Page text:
The Trans Mongolian Railway holds a certain mystique for adventure travellers. It’s one of the classic overland routes like the Trans Siberian which keeps attracting curious travellers every year. Part of my job at Tucan Travel is to organise the accommodation and the trains for the clients travelling on our Trans Mongolian Railway tour, which operates from St Petersburg to Beijing or in reverse from Beijing to St Petersburg. At times due to irregular train schedules, huge hotel prices in Moscow, the complexities of obtaining Russian visas and language barriers my job can be very challenging so I was very excited to learn that this year I would get to go out there and see the outcome of all my long hours of work, and enjoy the experience so many of our clients have raved about.
Having previously visited St Petersburg and Moscow (that’s a whole other story!) I skipped this part of the trip and flew out to Irkutsk to join the group who had been travelling since St Petersburg. After a 45 minute transfer I checked into our hotel located in the village of Listvyanka right on the shore of Lake Baikal.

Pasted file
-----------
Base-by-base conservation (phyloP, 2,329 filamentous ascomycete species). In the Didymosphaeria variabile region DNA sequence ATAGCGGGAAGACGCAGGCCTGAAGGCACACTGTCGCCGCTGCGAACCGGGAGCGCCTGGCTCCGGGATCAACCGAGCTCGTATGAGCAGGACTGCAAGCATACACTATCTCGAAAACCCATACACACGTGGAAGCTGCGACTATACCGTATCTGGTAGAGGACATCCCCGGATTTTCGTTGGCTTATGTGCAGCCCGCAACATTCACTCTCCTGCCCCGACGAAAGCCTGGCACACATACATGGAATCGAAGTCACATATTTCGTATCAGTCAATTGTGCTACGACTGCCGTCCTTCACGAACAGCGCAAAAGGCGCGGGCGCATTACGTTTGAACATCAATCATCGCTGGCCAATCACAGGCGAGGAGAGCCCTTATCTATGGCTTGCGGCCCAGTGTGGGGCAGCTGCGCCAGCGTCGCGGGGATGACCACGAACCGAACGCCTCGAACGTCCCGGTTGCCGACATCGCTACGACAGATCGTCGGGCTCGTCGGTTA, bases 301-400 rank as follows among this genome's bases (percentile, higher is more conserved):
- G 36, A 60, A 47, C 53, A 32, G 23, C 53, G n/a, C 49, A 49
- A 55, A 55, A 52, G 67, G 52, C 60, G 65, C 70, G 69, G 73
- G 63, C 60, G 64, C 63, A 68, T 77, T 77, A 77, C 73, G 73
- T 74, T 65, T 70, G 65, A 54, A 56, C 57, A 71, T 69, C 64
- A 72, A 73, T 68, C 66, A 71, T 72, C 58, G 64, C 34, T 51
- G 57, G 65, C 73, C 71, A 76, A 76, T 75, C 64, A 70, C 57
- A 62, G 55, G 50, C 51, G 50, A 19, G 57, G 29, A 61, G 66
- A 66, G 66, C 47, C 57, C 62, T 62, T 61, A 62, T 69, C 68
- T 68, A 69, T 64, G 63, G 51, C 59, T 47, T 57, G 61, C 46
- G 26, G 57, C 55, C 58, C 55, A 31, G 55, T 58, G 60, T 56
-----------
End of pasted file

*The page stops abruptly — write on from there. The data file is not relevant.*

Once my eyes had adjusted to the sheer brightness of my surroundings it was quite clear to see that the lake (which stretches as far as the eye can see in almost every direction)was not a lake, it was in fact frozen solid. I sulked a bit inwardly as the whole area looked a bit quiet and I had sort of hoped to take a boat ride but I was reassured when I heard a strange humming noise and saw that some resourceful soul had brought a hovercraft and was whizzing around on top of the thick ice, packed full of tourists.
I met with the rest of the group for lunch with all of them talking at once about their favourite bits of the trip (they won’t mind me saying that!). It’s amazing on group tours how one small addition can change the dynamics and add a different perspective. I was particularly interested to know how the train from Moscow to Irkutsk went (I had heard various horror stories and I can only imagine the tedium of a 4 day train ride) but the group had nothing but praise, they even tipped the cabin attendant for all her hard work as the train was spotless! They had also met a lot of interesting travellers and locals taking the same journey and shared food and drinks and dodgy train window pictures (more about that later).